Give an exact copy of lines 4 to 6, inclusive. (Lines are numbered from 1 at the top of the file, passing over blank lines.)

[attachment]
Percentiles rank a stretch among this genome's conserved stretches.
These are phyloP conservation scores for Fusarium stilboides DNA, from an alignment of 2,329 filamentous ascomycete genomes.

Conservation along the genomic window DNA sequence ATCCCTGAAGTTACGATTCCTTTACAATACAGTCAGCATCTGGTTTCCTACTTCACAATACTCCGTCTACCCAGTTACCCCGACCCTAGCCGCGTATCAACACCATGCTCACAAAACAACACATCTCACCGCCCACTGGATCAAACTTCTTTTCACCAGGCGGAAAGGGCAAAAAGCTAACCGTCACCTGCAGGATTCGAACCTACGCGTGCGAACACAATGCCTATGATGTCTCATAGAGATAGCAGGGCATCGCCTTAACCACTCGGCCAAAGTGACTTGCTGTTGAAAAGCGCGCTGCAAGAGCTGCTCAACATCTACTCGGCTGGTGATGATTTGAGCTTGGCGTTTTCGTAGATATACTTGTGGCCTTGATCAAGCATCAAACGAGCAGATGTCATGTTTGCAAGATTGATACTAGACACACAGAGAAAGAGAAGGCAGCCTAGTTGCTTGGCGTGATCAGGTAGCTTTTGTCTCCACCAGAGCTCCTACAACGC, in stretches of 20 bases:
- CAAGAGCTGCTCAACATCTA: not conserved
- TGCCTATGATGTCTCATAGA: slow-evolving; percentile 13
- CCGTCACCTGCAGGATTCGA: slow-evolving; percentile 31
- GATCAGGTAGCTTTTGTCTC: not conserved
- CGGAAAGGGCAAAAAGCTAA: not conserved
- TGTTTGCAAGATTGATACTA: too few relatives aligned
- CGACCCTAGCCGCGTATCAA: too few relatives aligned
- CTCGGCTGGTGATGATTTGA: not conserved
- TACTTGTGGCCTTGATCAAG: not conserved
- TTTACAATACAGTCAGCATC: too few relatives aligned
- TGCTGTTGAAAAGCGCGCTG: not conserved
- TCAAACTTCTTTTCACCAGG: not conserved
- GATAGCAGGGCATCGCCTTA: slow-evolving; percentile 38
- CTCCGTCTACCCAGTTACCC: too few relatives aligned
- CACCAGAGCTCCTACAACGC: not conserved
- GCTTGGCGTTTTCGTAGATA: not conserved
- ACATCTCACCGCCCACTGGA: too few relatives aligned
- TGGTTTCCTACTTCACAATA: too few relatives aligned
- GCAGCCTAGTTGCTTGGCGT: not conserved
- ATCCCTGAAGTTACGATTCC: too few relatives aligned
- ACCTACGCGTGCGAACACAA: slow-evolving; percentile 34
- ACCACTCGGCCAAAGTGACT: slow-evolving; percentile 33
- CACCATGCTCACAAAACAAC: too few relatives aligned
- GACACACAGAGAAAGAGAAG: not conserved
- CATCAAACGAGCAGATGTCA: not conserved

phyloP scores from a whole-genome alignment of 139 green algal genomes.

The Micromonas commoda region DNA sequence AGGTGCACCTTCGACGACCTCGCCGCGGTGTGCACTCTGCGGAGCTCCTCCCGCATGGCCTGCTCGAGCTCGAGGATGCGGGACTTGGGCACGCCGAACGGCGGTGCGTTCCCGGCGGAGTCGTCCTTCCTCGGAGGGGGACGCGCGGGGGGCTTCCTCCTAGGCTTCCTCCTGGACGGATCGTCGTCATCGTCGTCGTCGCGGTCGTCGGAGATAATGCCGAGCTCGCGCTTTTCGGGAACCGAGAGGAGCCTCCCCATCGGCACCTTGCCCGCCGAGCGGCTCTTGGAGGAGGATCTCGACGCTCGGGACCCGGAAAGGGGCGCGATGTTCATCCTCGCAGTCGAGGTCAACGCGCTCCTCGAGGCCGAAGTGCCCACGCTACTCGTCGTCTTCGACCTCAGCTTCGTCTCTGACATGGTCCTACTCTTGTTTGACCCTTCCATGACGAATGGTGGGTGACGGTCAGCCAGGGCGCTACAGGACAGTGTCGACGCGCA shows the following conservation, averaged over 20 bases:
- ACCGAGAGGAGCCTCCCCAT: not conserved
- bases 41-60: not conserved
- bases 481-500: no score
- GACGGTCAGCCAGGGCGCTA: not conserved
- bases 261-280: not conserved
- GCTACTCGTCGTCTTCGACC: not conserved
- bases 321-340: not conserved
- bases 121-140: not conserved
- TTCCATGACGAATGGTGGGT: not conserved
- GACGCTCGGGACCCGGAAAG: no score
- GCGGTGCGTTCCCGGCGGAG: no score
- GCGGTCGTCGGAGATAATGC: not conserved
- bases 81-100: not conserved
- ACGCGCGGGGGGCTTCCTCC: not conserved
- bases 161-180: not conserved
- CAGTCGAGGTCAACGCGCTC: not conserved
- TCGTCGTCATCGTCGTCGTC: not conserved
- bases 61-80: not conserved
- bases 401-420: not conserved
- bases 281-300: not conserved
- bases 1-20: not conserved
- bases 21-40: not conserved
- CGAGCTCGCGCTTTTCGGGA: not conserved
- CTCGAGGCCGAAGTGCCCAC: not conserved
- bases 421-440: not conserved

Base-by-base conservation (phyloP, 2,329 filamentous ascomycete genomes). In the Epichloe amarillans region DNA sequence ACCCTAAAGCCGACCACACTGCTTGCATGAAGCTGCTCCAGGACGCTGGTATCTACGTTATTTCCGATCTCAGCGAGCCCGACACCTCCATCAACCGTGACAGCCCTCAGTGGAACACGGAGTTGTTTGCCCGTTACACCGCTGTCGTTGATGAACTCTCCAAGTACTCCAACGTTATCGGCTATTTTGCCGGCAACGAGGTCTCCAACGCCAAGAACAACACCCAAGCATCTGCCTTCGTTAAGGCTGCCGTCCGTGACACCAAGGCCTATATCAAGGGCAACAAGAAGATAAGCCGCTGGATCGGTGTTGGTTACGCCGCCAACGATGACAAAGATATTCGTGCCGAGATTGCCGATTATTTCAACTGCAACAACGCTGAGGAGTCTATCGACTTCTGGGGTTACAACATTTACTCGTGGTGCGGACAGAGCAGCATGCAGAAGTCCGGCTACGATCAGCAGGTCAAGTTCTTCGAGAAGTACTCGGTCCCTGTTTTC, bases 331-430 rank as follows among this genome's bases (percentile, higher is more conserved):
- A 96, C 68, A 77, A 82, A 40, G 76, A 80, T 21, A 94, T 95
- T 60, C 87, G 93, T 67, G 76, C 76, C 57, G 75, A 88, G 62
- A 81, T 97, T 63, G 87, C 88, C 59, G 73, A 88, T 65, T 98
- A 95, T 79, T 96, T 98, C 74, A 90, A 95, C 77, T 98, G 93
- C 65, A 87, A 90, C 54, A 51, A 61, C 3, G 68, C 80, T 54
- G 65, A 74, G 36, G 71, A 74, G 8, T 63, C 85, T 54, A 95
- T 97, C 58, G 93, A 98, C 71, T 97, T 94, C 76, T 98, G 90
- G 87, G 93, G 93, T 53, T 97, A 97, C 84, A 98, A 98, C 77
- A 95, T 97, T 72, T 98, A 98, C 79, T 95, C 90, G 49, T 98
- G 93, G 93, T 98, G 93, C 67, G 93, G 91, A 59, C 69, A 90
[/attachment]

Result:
- CAAGAGCTGCTCAACATCTA: not conserved
- TGCCTATGATGTCTCATAGA: slow-evolving; percentile 13
- CCGTCACCTGCAGGATTCGA: slow-evolving; percentile 31